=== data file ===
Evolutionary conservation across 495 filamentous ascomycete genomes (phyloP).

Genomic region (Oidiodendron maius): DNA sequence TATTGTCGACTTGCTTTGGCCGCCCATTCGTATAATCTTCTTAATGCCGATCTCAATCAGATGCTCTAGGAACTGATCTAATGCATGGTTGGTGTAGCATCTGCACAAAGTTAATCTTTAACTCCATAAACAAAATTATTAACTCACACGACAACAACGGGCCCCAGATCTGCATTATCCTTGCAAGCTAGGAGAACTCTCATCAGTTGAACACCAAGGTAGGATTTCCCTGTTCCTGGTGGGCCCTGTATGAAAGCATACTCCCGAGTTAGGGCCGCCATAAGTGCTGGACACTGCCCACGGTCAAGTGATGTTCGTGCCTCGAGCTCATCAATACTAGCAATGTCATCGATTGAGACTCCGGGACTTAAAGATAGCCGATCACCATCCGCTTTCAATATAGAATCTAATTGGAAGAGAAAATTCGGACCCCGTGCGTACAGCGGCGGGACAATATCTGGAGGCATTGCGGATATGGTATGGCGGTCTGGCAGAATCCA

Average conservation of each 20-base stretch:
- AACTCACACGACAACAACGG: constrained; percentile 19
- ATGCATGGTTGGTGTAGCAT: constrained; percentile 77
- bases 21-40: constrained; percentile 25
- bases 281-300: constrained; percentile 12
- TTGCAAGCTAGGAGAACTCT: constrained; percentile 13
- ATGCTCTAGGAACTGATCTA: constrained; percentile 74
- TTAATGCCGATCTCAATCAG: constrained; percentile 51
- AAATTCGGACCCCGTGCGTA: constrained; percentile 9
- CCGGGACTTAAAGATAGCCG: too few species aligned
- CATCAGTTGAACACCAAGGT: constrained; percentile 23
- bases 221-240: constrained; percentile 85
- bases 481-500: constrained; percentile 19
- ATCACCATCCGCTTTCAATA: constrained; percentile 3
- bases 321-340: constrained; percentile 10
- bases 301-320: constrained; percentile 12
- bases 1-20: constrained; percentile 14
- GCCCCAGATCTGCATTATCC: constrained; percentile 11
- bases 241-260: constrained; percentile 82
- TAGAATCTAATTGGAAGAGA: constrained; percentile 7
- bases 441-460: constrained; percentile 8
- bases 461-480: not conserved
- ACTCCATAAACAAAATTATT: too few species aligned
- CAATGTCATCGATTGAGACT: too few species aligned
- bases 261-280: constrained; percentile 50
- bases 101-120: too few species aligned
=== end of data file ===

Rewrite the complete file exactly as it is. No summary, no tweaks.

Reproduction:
Evolutionary conservation across 495 filamentous ascomycete genomes (phyloP).

Genomic region (Oidiodendron maius): DNA sequence TATTGTCGACTTGCTTTGGCCGCCCATTCGTATAATCTTCTTAATGCCGATCTCAATCAGATGCTCTAGGAACTGATCTAATGCATGGTTGGTGTAGCATCTGCACAAAGTTAATCTTTAACTCCATAAACAAAATTATTAACTCACACGACAACAACGGGCCCCAGATCTGCATTATCCTTGCAAGCTAGGAGAACTCTCATCAGTTGAACACCAAGGTAGGATTTCCCTGTTCCTGGTGGGCCCTGTATGAAAGCATACTCCCGAGTTAGGGCCGCCATAAGTGCTGGACACTGCCCACGGTCAAGTGATGTTCGTGCCTCGAGCTCATCAATACTAGCAATGTCATCGATTGAGACTCCGGGACTTAAAGATAGCCGATCACCATCCGCTTTCAATATAGAATCTAATTGGAAGAGAAAATTCGGACCCCGTGCGTACAGCGGCGGGACAATATCTGGAGGCATTGCGGATATGGTATGGCGGTCTGGCAGAATCCA

Average conservation of each 20-base stretch:
- AACTCACACGACAACAACGG: constrained; percentile 19
- ATGCATGGTTGGTGTAGCAT: constrained; percentile 77
- bases 21-40: constrained; percentile 25
- bases 281-300: constrained; percentile 12
- TTGCAAGCTAGGAGAACTCT: constrained; percentile 13
- ATGCTCTAGGAACTGATCTA: constrained; percentile 74
- TTAATGCCGATCTCAATCAG: constrained; percentile 51
- AAATTCGGACCCCGTGCGTA: constrained; percentile 9
- CCGGGACTTAAAGATAGCCG: too few species aligned
- CATCAGTTGAACACCAAGGT: constrained; percentile 23
- bases 221-240: constrained; percentile 85
- bases 481-500: constrained; percentile 19
- ATCACCATCCGCTTTCAATA: constrained; percentile 3
- bases 321-340: constrained; percentile 10
- bases 301-320: constrained; percentile 12
- bases 1-20: constrained; percentile 14
- GCCCCAGATCTGCATTATCC: constrained; percentile 11
- bases 241-260: constrained; percentile 82
- TAGAATCTAATTGGAAGAGA: constrained; percentile 7
- bases 441-460: constrained; percentile 8
- bases 461-480: not conserved
- ACTCCATAAACAAAATTATT: too few species aligned
- CAATGTCATCGATTGAGACT: too few species aligned
- bases 261-280: constrained; percentile 50
- bases 101-120: too few species aligned